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Approximately 80% of all the men and boys in the world will become dads in their lifetime.

That's a lot of dads (and dad-like figures)! And we've never really studied them ... until now.



Life is one wild ride.

The first ever global report on dads just came out. Here's what it says.

The State of the World's Fathers report comes from MenCare, a global fatherhood campaign that is looking at the state of men's contribution to parenting and caregiving around the world.

The main thing I learned? That men are a major part of the solution to achieve gender equality.

Here are five major ways how:

1) When fathers are involved before, during, and after the birth of a child, the positive effects are huge.


All graphics via MenCare.

In low- and middle-income countries, researchers found that male involvement was significantly associated with improved skilled birth attendance, utilization of postnatal care, and fewer women dying in childbirth.

Fewer women dying. That's a big deal.

They also found that male involvement helped to influence a woman's decision to immunize her child, which can be a lifesaver in itself.

2) Up to 77% of dads said that they would work less if it meant that they could have more time with their kids.

Maternity leave has become widespread in the world (except in the United States ... don't get me started on that!), but only 92 countries offer paternity leave for fathers — and usually only for a few weeks.

Except in Iceland. Iceland knows what's up, and men there take an average of 103 days of paid leave. That is AWESOME!

Clips via MenCare.

3) Involved fatherhood helps children thrive.

The report shows that a father's involvement has been linked to a lot of important factors in a child's development, including lower rates of depression, fear, and self-doubt.

4) Equality in the home means lower rates of violence against women and children.

Approximately 1 in 3 women will experience violence at the hands of a male partner in her lifetime. That statistic affects kids too, as they often witness some kind of violence in their home or even experience it themselves.

Studies have shown that boys who experience violence in their childhood are more likely to use it when they grow up. But research finds that a more balanced approach to caregiving between men and women can contribute to lower rates of violence toward children in the home and later on in their lives.

5) Sharing responsibilities in the home can alter the future.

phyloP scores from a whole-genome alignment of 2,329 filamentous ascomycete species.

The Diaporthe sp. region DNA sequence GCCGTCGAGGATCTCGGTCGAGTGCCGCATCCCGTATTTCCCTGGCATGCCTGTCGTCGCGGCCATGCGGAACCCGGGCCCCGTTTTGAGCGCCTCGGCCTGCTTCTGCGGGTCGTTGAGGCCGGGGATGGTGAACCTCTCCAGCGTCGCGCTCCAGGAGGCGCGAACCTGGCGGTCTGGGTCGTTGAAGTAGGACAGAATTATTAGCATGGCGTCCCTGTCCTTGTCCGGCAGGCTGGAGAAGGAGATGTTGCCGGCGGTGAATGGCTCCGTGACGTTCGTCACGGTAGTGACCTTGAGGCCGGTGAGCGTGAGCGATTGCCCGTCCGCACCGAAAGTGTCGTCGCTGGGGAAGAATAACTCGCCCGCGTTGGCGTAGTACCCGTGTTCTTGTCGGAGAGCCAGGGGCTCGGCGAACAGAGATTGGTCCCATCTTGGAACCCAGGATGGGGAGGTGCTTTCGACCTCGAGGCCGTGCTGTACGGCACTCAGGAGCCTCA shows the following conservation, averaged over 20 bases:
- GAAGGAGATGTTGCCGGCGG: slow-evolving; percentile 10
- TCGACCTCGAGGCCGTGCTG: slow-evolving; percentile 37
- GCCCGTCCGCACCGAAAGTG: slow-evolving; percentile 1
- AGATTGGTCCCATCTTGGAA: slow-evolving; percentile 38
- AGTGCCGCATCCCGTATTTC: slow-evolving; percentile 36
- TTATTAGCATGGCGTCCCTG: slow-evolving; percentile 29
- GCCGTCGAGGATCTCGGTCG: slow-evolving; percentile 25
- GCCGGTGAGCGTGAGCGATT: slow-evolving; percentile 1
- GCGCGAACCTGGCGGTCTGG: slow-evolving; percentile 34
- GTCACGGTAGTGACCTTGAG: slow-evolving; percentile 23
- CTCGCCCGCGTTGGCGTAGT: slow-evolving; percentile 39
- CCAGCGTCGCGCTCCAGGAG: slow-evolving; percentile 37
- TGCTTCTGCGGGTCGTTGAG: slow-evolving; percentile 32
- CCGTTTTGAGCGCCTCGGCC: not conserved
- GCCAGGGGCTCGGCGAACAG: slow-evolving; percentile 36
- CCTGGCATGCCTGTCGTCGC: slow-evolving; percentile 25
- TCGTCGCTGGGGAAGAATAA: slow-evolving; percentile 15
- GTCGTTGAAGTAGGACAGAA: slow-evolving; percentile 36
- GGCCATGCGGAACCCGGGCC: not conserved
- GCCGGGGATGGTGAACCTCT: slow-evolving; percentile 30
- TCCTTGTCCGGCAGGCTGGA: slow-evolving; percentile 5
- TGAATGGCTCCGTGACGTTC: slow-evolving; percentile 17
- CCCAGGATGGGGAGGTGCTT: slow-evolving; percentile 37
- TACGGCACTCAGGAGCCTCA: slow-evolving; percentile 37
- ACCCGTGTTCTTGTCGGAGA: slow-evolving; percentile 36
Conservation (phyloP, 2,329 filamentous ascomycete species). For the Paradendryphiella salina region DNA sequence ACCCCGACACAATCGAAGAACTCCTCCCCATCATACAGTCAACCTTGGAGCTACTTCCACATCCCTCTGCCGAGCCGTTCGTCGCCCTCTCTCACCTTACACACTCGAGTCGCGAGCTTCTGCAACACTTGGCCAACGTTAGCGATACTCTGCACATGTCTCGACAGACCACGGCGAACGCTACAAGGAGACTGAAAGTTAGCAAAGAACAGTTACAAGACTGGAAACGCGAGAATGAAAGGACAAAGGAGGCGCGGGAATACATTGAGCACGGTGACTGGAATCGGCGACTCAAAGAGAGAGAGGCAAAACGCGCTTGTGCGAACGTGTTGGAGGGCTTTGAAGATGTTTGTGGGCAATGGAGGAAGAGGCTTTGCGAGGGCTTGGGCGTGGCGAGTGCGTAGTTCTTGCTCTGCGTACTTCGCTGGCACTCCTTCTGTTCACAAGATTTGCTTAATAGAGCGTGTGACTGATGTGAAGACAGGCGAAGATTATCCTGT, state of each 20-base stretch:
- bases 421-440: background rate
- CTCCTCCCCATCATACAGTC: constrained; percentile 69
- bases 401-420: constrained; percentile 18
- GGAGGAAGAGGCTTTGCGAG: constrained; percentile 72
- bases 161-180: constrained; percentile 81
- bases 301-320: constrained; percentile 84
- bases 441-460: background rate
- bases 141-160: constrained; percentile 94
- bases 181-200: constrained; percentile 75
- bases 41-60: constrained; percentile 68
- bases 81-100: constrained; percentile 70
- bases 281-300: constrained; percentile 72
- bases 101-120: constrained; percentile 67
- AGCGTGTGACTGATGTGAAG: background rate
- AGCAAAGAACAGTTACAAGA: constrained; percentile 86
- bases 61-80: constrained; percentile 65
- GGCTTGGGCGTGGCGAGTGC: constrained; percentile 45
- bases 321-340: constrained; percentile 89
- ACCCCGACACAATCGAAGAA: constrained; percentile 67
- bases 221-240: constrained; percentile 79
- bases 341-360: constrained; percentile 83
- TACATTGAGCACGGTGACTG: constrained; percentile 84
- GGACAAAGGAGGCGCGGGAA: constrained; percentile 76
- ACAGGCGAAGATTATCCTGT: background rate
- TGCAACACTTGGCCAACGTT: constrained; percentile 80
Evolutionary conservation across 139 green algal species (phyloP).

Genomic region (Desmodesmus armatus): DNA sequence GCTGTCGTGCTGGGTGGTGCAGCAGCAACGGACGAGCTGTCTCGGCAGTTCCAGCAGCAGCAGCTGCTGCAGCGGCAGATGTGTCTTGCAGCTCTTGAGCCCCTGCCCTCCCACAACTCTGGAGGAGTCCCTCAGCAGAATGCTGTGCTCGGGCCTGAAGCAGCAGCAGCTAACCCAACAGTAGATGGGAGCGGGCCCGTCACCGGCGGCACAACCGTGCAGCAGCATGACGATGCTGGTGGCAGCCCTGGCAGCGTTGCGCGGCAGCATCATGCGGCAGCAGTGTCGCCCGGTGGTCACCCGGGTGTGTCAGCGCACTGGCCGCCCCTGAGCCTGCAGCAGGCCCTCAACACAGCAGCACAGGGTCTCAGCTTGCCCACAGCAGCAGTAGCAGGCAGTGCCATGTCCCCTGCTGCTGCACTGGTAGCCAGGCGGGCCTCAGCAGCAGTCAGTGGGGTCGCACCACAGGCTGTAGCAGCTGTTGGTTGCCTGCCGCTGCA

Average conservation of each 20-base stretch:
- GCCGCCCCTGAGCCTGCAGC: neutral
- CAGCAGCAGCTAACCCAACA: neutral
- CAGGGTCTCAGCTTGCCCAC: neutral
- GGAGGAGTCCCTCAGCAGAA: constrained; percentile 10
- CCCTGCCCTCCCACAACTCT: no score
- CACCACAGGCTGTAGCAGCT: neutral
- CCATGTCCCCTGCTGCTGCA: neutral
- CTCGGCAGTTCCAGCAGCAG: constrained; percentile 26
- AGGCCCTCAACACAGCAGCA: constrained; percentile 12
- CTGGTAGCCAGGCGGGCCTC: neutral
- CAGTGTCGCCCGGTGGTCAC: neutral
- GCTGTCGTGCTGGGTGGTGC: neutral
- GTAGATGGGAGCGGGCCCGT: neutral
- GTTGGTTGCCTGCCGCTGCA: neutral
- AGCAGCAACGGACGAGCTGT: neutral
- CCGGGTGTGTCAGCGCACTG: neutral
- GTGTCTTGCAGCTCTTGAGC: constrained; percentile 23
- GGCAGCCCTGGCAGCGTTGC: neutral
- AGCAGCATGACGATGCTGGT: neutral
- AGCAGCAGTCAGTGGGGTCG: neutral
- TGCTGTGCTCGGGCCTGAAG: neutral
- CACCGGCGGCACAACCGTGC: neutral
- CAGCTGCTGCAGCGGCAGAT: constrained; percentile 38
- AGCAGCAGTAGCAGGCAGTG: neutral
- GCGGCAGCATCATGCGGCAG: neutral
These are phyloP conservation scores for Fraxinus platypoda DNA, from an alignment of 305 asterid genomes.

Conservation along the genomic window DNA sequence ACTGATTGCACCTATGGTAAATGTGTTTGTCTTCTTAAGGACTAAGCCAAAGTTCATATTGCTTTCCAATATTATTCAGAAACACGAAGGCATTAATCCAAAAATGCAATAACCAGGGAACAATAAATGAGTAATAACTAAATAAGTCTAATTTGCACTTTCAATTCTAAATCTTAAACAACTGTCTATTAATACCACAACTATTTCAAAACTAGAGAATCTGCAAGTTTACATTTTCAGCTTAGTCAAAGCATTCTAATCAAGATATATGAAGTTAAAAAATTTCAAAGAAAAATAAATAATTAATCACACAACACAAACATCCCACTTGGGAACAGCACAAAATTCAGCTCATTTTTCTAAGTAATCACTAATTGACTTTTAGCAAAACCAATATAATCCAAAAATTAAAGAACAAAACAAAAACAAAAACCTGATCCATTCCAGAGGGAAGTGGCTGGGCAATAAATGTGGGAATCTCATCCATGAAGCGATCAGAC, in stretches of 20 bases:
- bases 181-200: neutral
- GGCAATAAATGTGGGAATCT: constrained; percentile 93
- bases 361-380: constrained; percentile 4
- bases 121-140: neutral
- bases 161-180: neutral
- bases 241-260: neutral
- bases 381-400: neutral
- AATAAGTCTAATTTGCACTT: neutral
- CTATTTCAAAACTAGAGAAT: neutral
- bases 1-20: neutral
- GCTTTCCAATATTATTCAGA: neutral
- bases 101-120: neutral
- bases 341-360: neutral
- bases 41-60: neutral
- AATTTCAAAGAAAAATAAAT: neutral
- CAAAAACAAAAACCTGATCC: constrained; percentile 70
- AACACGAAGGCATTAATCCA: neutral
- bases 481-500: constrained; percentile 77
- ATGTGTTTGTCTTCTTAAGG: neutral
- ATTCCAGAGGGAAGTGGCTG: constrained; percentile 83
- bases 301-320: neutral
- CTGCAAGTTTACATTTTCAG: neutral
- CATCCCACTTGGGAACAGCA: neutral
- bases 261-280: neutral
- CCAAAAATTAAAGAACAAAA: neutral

The report shows that women spend 2-10 times longer, on average, caring for a child or older person than men do. If that gap were to close, it'd have a tremendous impact.

" When fathers take on their fair share of the unpaid care work, it can alter the nature of the relationships between men and women and children," said Nikki van der Gaag, State of the World's Fathers report author. "Both fathers and mothers will have more time for their children, women are released from some of their 'double burden,' and fathers get to experience the joys, satisfactions, and stresses of caring for their children."

Dads matter.

Let's celebrate them and also recognize their involvement in helping kids develop as full human beings in a more equal, better world. It starts right at home!

Joy

Man uses TikTok to offer 'dinner with dad' to any kid that needs one, even adult ones

Summer Clayton is the father of 2.4 million kids and he couldn’t be more proud.

Come for the food, stay for the wholesomeness.

Summer Clayton is the father of 2.4 million kids and he couldn’t be more proud. His TikTok channel is dedicated to giving people intimate conversations they might long to have with their own father, but can’t. The most popular is his “Dinner With Dad” segment.

The concept is simple: Clayton, aka Dad, always sets down two plates of food. He always tells you what’s for dinner. He always blesses the food. He always checks in with how you’re doing.

I stress the stability here, because as someone who grew up with a less-than-stable relationship with their parents, it stood out immediately. I found myself breathing a sigh of relief at Clayton’s consistency. I also noticed the immediate emotional connection created just by being asked, “How was your day?” According to relationship coach and couples counselor Don Olund, these two elements—stability and connection—are fundamental cravings that children have of their parents. Perhaps we never really stop needing it from them.


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Photo by Jonathan Borba on Unsplash

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